A. Readers can watch the entire first season by visiting View Finders

    Watch the entire Episode 5 - Okefenokee Swamp https://www.pbs.org/video/okefenokee-swamp-b759q9/

    Matt Buckley is a digital creative with a track record of delivering high quality content for a range of clients across a number of sectors including lifestyle, travel and outdoor leisure. Working alongside brands to develop a unique and eye-catching visual style, Matt predominantly shoots content with the story at the forefront, whether it be photos or video to engage the audience and develop a unique connection with the brand. His work has been used extensively across his client’s social channels and Matt has also shot a cover for the Telegraph Magazine on behalf of the Highland Liquor Company. Most at home in the mountains and wilderness, Matt tends to collaborate with brands that have nature and adventure at their core and he shoots content that enables brands to clearly communicate their values to their customers.

    Matt Buckley 

    I’ve been on many trips to the Scottish Highlands over the past years, it’s a place that I am incredibly fond of and a huge contrast to where I spend most of my time; the outskirts of London. It’s something about the landscape that inspires me; it’s bleak, rugged and unforgiving but it just feels right. On this particular trip, I was heading up to shoot for a number of clients. I brought a huge variety of kit to cover all eventualities and locations; I’d be shooting on the water, fancy restaurants and up 3000ft mountains. I primarily shoot for brands in the outdoor leisure and luxury goods sectors and the highlands of Scotland make a great backdrop for these kinds of shoots. I was joined by 2 of my close friends and girlfriend; we’ve all known each for years and its always great when we go on a trip together. 

    The biggest challenge when shooting in mountainous areas is always the weather; one minute it can be bright sunshine, the next the cloud has dropped and the rain has set in. Maximising your time for the conditions is a skill in itself but it all stems from being organised. Making sure the cameras are always charged and cards always clear so that when a window of good weather appears, you can get out and capitalise of it rather than rushing about trying to find a charged battery or discovering your memory card is full from a previous shoot. Reading and interpreting weather forecasts is also a useful skill when operation in mountain environments; even if it only provides a vague idea of what the weather might be, it can save a lot of time when planning and make sure you don’t get into difficulty out on the hills!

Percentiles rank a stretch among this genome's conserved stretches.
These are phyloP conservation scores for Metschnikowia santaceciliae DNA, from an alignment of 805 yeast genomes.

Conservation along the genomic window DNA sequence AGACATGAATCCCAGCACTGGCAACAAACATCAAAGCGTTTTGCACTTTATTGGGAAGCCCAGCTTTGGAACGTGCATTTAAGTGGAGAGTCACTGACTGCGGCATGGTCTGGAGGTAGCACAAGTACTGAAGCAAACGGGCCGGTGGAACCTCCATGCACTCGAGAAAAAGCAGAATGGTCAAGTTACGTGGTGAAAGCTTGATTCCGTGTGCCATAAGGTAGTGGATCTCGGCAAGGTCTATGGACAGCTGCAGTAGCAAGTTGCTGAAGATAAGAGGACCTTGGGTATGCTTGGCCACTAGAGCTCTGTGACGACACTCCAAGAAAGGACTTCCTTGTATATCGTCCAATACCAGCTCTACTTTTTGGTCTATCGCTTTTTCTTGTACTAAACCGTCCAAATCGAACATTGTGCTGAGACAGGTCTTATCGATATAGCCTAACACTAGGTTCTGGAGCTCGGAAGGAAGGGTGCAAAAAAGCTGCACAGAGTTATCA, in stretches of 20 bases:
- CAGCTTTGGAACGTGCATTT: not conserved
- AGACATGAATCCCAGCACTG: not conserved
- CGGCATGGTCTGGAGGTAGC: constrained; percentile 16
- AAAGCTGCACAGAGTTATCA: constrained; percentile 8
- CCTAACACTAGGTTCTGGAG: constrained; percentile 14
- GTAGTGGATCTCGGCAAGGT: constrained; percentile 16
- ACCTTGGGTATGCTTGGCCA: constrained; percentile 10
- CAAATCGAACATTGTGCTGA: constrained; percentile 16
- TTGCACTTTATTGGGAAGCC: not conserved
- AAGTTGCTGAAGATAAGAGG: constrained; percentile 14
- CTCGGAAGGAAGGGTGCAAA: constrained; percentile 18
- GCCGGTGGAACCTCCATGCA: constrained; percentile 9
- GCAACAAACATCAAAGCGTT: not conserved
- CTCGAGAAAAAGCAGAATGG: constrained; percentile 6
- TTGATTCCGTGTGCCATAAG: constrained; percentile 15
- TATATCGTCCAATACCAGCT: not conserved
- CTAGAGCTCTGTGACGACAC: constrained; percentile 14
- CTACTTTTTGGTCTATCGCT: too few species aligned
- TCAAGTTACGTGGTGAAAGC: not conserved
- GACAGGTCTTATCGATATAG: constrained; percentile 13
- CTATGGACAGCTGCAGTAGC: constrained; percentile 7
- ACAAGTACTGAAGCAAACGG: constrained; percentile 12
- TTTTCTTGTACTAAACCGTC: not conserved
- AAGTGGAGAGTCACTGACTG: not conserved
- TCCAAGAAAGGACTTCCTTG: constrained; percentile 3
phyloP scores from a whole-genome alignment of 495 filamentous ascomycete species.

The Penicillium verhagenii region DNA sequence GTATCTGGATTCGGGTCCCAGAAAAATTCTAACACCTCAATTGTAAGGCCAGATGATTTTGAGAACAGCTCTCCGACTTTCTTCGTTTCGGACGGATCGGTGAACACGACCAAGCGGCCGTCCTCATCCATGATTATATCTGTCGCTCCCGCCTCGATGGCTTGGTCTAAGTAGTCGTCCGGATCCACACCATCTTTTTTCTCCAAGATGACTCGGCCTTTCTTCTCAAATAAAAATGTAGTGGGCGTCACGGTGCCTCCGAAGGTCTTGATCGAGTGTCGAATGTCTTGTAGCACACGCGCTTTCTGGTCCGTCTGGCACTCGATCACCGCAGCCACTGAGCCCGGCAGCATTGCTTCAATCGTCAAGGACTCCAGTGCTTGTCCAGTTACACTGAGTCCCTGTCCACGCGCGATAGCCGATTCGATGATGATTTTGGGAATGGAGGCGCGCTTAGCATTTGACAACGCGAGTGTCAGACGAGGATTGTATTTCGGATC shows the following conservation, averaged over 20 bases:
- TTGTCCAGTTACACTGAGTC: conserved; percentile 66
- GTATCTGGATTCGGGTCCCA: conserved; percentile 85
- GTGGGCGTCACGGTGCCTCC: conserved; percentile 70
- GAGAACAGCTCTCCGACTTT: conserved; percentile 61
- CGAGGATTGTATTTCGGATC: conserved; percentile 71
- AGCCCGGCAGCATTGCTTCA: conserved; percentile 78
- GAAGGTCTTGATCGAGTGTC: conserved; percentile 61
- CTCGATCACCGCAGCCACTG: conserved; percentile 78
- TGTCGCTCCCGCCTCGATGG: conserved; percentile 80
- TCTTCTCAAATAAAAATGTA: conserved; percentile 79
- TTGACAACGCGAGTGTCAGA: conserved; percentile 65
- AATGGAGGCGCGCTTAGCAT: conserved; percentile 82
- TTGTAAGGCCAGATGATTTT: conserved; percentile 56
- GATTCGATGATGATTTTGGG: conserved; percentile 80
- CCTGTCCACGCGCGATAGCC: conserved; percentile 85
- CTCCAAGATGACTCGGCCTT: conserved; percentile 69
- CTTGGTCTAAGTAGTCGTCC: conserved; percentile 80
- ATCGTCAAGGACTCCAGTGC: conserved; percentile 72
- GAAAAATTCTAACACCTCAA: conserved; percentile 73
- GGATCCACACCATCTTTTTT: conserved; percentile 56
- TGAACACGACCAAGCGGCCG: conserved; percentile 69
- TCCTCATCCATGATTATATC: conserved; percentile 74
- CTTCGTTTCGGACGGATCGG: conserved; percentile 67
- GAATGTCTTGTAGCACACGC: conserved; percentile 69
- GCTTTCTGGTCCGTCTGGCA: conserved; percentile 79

I’ve always found it’s difficult to convey the size of the mountains and the general location, so I always find including a person in the shot gives the viewer a point of reference to begin to appreciate the scale of the environment. As my work has transitioned from personal photos to more commercial shoots, I find my focus changing from holiday pictures to seeking out the most unique angles to give my content the edge in an increasingly crowded world. Everyone loves to see the view but now I am thinking about the tight, detail orientated shots alongside capturing stunning vistas to provide the client set of versatile and striking assets. 

    I normally always shoot using a zoom lens, but on this trip I found myself more and more reaching for a prime whether it be a 50mm or 85mm. Whilst a zoom is great for capturing everything from wide angle to telephoto, it often becomes the easy way out and I was finding I wasn’t pushing myself creatively. Using a prime forces you to seek out the unique angles and shoot in a way that was new to me and I found myself really enjoying the process of using a prime. I was forced to really think about my composition and framing more which was really refreshing. It was made easier by having the ability to carry a range of lenses in my f-stop Ajna pack so I didn’t have to worry about ever missing a shot because I didn’t have the right lens.